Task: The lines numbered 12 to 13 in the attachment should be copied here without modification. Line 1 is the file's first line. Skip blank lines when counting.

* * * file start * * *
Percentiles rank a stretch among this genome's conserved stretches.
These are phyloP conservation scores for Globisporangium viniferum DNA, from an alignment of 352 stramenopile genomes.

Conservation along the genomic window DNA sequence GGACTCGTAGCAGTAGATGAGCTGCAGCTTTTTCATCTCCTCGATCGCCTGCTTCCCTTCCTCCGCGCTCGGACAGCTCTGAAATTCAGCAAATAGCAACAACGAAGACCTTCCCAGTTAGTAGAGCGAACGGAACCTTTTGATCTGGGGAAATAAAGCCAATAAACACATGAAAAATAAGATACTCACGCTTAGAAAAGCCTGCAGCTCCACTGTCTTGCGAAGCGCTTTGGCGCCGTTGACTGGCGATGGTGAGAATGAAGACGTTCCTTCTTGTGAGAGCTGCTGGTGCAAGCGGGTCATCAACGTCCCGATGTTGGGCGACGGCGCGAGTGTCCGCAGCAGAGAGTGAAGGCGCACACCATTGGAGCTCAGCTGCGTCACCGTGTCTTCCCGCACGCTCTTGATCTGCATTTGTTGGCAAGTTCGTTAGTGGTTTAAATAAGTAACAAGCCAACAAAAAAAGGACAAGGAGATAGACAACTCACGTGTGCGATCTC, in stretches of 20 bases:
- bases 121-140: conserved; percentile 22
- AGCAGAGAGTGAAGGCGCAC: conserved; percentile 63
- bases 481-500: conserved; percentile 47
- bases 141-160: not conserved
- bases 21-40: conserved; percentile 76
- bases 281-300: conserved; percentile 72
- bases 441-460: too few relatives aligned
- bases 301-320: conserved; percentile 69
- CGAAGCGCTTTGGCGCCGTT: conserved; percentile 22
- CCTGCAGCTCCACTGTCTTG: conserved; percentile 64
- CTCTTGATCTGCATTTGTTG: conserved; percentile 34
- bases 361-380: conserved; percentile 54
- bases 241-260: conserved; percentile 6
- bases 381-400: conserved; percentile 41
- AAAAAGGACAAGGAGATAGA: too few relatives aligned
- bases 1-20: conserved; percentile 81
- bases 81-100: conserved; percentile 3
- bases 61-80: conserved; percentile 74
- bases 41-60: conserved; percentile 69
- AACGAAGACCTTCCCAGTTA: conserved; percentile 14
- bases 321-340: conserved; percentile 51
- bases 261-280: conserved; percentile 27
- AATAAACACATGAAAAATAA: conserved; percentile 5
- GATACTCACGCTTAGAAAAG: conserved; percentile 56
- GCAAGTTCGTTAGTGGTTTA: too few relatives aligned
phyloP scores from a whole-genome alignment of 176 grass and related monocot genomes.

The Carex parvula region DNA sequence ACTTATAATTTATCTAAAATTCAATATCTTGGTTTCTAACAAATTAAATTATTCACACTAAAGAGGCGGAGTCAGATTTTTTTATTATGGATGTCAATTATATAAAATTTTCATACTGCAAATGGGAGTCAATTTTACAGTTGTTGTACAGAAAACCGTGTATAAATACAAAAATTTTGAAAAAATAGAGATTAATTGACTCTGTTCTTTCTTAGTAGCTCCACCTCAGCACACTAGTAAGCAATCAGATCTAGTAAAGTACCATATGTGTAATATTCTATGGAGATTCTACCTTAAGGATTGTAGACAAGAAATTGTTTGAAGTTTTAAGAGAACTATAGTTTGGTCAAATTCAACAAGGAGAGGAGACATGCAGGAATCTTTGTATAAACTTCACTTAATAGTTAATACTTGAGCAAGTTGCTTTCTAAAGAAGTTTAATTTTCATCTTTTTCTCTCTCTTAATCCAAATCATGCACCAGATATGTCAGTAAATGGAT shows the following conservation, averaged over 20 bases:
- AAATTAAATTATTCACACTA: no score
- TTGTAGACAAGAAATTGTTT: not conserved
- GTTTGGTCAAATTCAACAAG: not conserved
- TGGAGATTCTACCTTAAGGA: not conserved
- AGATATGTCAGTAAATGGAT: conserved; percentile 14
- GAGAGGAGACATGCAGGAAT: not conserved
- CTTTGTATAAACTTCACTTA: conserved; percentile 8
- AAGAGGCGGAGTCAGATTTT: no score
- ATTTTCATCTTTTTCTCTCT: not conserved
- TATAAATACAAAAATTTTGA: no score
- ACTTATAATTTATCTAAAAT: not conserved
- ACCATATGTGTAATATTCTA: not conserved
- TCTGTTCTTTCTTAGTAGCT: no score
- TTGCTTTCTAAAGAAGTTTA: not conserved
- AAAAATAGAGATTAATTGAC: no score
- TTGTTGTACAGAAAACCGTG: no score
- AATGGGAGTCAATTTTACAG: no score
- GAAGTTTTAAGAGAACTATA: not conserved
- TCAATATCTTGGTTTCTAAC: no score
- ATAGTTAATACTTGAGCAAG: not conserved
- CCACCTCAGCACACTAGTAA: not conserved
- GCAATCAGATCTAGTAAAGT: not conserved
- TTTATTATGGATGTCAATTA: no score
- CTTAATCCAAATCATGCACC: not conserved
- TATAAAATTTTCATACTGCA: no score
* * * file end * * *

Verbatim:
- CGAAGCGCTTTGGCGCCGTT: conserved; percentile 22
- CCTGCAGCTCCACTGTCTTG: conserved; percentile 64